Hayward has seen a similar spike in interest in his work with bike couriers. “As far as trying to pitch a union, it’s a pretty good time, because you don’t make enough money,” he says. “It highlights all the things that are wrong with your job situation.”

The statistics don’t bear out this anecdotal evidence, however: the number of applications for union certifications filed in Ontario so far this year is actually down, according to Voy Stelmaszynski, board solicitor at the Ontario Labour Relations Board. This is particularly true in the industrial sector, covering manufacturing and service industries.

Former Public Service Alliance of Canada (PSAC) organizer Aalya Ahmad sees this as a case of vulnerable workers being fearful of rocking the boat. When there are layoffs everywhere and not as many jobs available, says Ahmad, many workers get fearful of doing anything to attract the attention of their employer. “It’s inescapable that people will be less willing to risk much.”

Many union organizers believe the fear induced by the crisis can be countered through conversations and building trust. “The single biggest enemy of effective organizing is people’s apathy and fear,” says Ahmad. “You have to speak to that and challenge it.” Ahmad argues that it becomes increasingly important to emphasize that collective organizing makes workers stronger, not more vulnerable.

“The economic crisis has really reminded people of class issues,” says Ahmad. “We have the ability with the economic crisis to engage in discussions about class, inequality and social injustices.”

Learning to adapt

Going forward, unions are looking for ways to adapt their organizing drives to changing circumstances.

CUPW, for instance, has decided to go after the entire courier sector as opposed to targeting specific companies. The union recently opened a Courier Worker Centre in Toronto that offers support on employment issues for bike messengers and car couriers. According to Floresco, the union has decided to focus on a longer-term strategy by “talking to the workers about their issues and what they think is important, and building the trust between the workers and the union.”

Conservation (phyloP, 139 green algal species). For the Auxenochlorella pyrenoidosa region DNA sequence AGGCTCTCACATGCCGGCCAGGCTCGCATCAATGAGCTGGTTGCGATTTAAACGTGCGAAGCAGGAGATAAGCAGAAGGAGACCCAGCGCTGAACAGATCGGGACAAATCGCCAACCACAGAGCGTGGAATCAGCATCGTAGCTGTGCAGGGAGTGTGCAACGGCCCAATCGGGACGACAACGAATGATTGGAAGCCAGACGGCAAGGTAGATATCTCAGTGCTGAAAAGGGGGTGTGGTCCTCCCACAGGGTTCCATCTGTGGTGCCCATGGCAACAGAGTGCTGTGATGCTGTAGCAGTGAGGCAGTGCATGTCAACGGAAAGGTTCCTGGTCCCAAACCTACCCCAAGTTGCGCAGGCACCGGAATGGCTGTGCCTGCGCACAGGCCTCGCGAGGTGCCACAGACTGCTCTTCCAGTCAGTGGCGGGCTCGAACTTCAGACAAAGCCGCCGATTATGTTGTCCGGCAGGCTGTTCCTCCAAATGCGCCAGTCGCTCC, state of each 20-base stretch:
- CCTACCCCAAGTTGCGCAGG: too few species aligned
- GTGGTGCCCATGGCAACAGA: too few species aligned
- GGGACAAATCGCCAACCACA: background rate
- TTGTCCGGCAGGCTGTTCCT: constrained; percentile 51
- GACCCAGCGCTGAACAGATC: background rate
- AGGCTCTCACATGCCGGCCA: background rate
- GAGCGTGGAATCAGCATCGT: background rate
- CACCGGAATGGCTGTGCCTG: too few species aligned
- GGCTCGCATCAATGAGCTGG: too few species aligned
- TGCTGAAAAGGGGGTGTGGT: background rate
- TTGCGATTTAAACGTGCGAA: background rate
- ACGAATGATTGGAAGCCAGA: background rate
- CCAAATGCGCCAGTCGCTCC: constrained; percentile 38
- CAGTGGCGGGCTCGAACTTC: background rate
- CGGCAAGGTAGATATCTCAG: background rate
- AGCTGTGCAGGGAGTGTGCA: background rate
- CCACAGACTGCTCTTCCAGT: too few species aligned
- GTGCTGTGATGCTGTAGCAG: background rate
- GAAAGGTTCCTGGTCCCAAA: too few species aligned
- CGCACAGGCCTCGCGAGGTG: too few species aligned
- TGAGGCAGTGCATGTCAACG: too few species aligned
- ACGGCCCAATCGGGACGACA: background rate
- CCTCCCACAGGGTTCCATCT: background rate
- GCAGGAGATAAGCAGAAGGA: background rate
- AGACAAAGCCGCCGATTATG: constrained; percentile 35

The Workers’ Action Centre, funded by various foundations, the city and unions, relies on a similar strategy. Recently, the Workers’ Action Centre won changes to Ontario employment legislation dealing with temp agency workers.

Dick credits the leadership role played by temp workers themselves for the success of the campaign to change the legislation. “I think it’s essential that those workers we’re trying to organize are sitting at the planning table, are directing the campaign and the organizing,” says Dick. Throughout the campaign, temp workers were organizing, telling their stories and talking to the media and politicians.

Ahmad thinks unions need to focus their organizing efforts where they are needed most. “I would love to see more service workers being unionized, more immigrant workers being unionized. I think that’s where the next great passion of the union movement is going to happen.”

First, though, some changes are needed to make union organizing more inclusive and sustainable, says Ahmad. “That would involve making organizing less macho, would involve more attention being paid to building strong relationships, toward building the union, rather than just going for the certification.”

The economic crisis brings new challenges to organizing. Some of those challenges are difficult to overcome. “But at the same time, difficult economic times illustrate the need for a union in the workplace to offer a solution,” says Floresco.

Hayward agrees. “A lot of people are ready to discuss the idea of a union. A lot of people are angry they don’t have any control over the situation.”

Sarah Ryan is studying precarious work in Carleton’s political economy program. She is a former communications specialist at the Canadian Union of Postal Workers.

Tags:   activism capitalism labour